Pam DeGemmis' Blog
If you do not know the process for selling a home it can raise your stress level some. It can also be a very unpleasant experience. During the process, you will have to endure a lot of opinions and suggestions that can either help you or end up hurting your efforts when the home sells. If you want to be successful in selling your home, then there are some things that you will want to consider before beginning the journey.
Get the Best Agent
Your real estate agent is called a listing agent. This is true if they are the one that listed your home. If your agent also is helping the buyer, then they can be the mediation between both parties. In order for them to represent both parties they must have approval by agreement of both parties in writing. This is important to know because as your agent they must represent your interests to the buyer. An agent that represents both parties could be accused of having a conflict of interest. When choosing your agent you will want to find one that is able to represent your interests effectively.
Have an Analysis Done on Your Home
It is the price that will eventually sell your home. If you price your home too low, you will end up losing money. But price if the price is too high, and you will make nothing because it will never sell. A comparative market analysis will be done by your agent. It will compare your home to others in the area. It will suggest what your home could potentially sell for. When you finally decide on a price your agent will put that price on the contract. The buyer will have to agree to that price, in writing, for it to become the sale price.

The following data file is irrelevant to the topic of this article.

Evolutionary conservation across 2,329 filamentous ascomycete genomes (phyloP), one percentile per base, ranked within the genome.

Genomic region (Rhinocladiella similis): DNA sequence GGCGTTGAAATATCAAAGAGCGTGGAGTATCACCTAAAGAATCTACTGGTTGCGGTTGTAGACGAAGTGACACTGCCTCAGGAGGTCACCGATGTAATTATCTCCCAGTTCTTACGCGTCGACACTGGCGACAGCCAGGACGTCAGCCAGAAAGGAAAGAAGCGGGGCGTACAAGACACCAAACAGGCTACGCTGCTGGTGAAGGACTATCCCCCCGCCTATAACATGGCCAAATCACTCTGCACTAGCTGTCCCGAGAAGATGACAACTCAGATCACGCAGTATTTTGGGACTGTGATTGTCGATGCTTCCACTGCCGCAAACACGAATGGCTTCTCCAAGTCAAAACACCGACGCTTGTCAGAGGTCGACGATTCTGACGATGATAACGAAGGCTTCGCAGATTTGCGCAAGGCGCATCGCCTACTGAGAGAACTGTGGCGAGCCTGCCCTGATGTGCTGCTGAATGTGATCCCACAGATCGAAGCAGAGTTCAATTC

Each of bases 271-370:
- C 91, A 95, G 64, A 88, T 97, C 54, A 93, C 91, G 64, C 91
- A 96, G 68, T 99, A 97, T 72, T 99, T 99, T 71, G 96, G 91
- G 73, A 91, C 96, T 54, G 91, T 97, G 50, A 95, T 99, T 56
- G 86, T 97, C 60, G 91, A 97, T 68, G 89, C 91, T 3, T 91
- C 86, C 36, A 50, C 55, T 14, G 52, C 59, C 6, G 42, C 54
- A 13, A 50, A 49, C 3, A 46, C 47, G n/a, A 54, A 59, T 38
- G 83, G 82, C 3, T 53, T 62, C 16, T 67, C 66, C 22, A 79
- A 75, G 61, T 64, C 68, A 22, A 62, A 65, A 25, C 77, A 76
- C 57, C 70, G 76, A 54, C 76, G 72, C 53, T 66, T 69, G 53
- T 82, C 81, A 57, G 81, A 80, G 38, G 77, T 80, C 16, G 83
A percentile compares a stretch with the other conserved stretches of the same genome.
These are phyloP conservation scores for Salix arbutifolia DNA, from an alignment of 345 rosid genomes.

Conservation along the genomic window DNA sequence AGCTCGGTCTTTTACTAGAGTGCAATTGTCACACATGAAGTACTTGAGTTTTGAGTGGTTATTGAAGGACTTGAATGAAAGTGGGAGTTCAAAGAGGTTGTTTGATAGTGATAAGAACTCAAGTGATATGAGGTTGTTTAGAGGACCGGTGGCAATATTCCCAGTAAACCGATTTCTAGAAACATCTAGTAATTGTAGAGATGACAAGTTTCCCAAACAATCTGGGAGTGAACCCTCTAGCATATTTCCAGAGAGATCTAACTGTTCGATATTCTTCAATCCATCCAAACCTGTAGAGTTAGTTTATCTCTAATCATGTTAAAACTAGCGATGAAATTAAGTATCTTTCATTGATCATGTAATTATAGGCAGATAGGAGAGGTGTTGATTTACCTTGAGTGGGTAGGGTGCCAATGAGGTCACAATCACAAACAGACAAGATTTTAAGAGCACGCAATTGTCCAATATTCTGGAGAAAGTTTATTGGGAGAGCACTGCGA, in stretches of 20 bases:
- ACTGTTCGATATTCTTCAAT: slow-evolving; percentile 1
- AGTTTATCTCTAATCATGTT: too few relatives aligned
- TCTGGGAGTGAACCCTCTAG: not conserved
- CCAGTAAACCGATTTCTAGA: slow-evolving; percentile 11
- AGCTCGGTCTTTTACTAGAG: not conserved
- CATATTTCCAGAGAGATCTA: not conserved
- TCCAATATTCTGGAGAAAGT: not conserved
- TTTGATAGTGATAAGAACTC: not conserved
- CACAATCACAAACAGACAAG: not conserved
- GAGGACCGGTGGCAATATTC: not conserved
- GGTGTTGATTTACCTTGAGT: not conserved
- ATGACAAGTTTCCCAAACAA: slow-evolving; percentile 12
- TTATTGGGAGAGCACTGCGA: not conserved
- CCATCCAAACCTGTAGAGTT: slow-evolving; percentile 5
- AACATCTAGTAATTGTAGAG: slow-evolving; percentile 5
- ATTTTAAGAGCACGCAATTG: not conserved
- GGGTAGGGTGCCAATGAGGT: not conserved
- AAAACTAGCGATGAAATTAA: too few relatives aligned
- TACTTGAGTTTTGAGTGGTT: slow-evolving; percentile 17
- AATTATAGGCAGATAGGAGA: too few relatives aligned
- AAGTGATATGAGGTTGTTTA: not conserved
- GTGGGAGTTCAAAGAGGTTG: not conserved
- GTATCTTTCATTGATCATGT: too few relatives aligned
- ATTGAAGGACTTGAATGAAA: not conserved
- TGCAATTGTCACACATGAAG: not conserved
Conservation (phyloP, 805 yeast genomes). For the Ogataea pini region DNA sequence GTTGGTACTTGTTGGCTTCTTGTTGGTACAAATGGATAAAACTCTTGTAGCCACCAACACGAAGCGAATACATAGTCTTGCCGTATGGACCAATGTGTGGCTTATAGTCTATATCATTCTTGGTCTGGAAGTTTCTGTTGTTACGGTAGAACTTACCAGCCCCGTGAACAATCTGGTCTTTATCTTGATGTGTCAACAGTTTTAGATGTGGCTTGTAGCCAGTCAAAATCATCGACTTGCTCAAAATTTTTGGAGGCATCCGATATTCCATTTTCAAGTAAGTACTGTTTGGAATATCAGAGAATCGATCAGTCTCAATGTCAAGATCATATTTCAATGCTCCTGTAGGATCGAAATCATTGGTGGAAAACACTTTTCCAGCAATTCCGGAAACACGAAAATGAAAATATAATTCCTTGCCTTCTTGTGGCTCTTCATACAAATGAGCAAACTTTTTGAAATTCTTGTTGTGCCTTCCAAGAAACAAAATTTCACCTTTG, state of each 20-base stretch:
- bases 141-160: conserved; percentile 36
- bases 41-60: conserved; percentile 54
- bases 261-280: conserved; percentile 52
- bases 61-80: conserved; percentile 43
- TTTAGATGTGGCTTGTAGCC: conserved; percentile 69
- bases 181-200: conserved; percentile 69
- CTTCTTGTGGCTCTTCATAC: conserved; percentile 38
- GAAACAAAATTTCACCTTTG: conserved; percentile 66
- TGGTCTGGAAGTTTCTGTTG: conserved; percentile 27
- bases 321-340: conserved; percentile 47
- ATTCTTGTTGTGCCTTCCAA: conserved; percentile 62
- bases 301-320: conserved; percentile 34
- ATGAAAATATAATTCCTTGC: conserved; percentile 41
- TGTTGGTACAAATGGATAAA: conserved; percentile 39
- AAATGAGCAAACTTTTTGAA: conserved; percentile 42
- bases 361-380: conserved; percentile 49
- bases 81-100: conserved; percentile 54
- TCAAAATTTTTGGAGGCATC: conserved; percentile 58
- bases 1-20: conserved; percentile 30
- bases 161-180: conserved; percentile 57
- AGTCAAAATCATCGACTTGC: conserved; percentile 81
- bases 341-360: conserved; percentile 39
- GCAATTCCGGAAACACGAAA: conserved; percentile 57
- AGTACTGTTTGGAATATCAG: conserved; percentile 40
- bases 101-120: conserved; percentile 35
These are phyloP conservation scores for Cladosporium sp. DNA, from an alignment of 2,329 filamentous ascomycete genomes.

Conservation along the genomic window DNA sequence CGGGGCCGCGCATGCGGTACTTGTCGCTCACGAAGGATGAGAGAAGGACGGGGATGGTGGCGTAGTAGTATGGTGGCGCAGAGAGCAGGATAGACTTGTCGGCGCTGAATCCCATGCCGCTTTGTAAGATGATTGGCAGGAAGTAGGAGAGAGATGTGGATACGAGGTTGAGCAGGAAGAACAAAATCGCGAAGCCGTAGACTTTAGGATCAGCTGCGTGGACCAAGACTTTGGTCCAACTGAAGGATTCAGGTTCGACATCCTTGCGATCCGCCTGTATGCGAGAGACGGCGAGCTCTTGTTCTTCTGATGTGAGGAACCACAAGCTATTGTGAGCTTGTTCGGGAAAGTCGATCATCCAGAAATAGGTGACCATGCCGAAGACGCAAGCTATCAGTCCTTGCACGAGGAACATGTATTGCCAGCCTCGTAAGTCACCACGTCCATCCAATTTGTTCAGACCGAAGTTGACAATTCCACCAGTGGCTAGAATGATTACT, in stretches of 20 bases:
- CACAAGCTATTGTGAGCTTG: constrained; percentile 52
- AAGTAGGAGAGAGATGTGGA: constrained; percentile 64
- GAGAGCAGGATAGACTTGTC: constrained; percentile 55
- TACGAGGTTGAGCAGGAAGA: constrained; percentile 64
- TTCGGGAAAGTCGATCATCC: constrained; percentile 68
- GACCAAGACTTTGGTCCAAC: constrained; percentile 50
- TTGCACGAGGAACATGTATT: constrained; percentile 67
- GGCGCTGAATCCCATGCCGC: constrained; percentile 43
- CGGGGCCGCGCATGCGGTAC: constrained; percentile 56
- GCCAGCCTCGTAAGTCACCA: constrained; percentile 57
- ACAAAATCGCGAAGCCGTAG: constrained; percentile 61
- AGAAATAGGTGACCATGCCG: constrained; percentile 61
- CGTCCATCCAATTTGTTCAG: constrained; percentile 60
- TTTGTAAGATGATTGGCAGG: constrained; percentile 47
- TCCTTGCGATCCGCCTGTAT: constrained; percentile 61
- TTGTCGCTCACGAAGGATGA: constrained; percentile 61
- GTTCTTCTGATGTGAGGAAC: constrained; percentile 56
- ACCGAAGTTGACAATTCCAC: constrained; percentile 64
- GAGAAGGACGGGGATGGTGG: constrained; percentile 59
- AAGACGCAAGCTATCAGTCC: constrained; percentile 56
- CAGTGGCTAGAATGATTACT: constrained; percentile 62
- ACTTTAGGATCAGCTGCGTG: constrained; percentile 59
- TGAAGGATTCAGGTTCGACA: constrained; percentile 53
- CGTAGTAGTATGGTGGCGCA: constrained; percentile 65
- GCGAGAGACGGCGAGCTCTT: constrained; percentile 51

All sellers are responsible to disclose anything that could be wrong with the property. You will have to fill out a form that would list any problems that could potentially be wrong with the property. In this case the law favors the buyer as they are making a major purchase.
Get Your Home Connected
You will want to make sure to advertise your home. Your agent will be able to put the listing out for everyone to see but that is not the only thing you can do. Go ahead and take pictures of your home and use social media to advertise it. The more exposure you give your home the better it will sell. The real estate market is very competitive. If you want to sell your home fast, then you will have to do more than what everyone else is doing to market their own homes. But knowing how to create exposure will sell your home fast.
Buying a home is a big decision made up of dozens of smaller decisions. With so many moving parts in the process it's difficult to know you’re making the best choices. Some of the most important choices in buying a home have to do with finances. Here we will go over some tips to avoid common financial mistakes when buying a home.
Talk to More Than One Lender